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  • Small-Scale Study Finds Large-Scale Debt Among Recent DPT Grads

    In this review: The Debt Burden of Entry-Level Physical Therapists
    (manuscript e-published ahead of print in PTJ, December 2019)

    The message
    It's a limited study—based on a small number of respondents who are early-career APTA members in Florida—but the conclusions might sound familiar to recent graduates of DPT programs: The average amount of educational debt owed by entry-level PTs is equal to almost two years’ average salary, a 197% debt-to-income ratio. That's more than the average debt-to-income ratio for newly minted family medicine physicians and veterinarians, according to the study's author, and a burden that may affect a PT's choice of practice setting.

    The study
    The analysis was developed from surveys administered to members of the Florida Physical Therapy Association's Early Professional Special Interest Group (SIG) in 2016, all of whom were entry-level professionals (0-5 years after graduation) and practicing as PTs in Florida. The final results were based on responses from 86 individuals (out of approximately 350 PT SIG members) who answered questions related to income, amount of debt held, and clinical practice choices. The study asserts that the sample reflects "all major practice settings." The study was authored by APTA member Steven Ambler, PT, DPT, MPH, PhD.


    • Average (mean) salary for respondents was $69,328. Salaries ranged from $55,000 in a school setting to $82,659 in a home health setting.
    • The most frequently reported debt amount related to the DPT ranged from $100,000 to $124,999, with "relatively small" amounts of pre-DPT or non-educational debt reported.
    • Monthly income dedicated to loan repayment averaged 10%—a figure that skewed lower because several subjects reported 0% repayment based on income-based repayment or loan repayment that had not begun. When those respondents were factored out, the average amount of income devoted to loan repayment per month was closer to 22%.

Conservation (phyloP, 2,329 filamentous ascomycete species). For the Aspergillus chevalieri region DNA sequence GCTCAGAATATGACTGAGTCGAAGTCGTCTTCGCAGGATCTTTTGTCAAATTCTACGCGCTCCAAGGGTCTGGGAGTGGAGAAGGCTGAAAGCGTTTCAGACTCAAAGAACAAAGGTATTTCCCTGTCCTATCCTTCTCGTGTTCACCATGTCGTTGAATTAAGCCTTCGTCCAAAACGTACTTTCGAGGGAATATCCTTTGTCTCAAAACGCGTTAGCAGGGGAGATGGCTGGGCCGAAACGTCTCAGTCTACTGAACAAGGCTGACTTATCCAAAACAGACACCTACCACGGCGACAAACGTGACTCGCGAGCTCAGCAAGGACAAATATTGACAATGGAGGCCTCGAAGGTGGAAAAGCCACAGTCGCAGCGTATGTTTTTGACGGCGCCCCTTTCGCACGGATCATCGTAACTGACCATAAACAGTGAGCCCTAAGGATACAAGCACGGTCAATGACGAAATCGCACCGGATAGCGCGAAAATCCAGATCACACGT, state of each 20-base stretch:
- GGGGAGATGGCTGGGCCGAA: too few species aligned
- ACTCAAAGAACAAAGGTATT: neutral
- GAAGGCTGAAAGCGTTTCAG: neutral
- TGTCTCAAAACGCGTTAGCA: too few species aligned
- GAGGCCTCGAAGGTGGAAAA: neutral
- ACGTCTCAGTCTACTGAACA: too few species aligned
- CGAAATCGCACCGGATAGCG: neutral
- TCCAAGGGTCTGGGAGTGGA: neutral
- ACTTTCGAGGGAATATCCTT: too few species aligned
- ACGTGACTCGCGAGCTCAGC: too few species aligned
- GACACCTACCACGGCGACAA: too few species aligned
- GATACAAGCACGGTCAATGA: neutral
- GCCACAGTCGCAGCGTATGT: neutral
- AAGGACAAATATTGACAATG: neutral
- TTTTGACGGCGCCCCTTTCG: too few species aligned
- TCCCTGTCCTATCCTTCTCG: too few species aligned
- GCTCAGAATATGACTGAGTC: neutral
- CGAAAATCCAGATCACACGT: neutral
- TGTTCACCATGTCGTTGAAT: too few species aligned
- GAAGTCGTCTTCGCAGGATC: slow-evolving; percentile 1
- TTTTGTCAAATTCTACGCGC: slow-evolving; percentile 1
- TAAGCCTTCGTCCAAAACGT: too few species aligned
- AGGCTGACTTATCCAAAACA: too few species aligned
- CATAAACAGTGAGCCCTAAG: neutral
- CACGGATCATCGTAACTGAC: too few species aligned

• While 83% of respondents indicated that the setting itself was the most important factor in deciding where to practice, 28% said that debt was a barrier to practicing in the setting of their choice.
    • Overall, 57% of respondents acknowledged that student debt had affected their practice choice, with that relationship growing stronger as levels of debt increased.

    Why it matters
    The issue of student debt in general has grown in national prominence, with some studies showing that the levels of debt burden are affecting the overall US economy. Student debt for PTs and PTAs is a major focus for APTA, which views the cost of physical therapy education as a potential barrier to achieving greater diversity in the profession, and a burden that can contribute to burnout and attrition. The association has established a Financial Solutions Center that provides opportunities for loan refinancing as well as financial literacy. APTA also is advocating for federal programs, such as the inclusion of PTs in the National Health Services Corps, that would offer debt relief to participants.

    More from the study
    The 197% debt-to-income ratio identified in the study was more than double the estimated average ratio for family medicine physicians, which ranged from 80% to 90%, and surpassed the average debt-to-income ratio for veterinarians, which studies have estimated at 160% to 180%. Additionally, the average of 22% of monthly income spent on loan repayment among the PTs studied place them in a "hardship category of greater than 20% monthly income-debt ratio," which, Ambler indicates, has been shown in other research "to delay marriage and other personal decisions among young professionals."

    Keep in mind…
    The study has a small sample size, is limited to a single state, and is further narrowed by the fact that respondents were members of the state chapter of APTA and a particular special interest group. Further, the survey questions evaluated what the author describes as "personal, family, and institutional characteristics" that may offer further insights on debt burden. Finally, because information was collected via an anonymous survey, the author acknowledged that the results "are subject to selection bias."

    Research-related stories featured in PT in Motion News are intended to highlight a topic of interest only and do not constitute an endorsement by APTA. For synthesized research and evidence-based practice information, visit the association's PTNow website.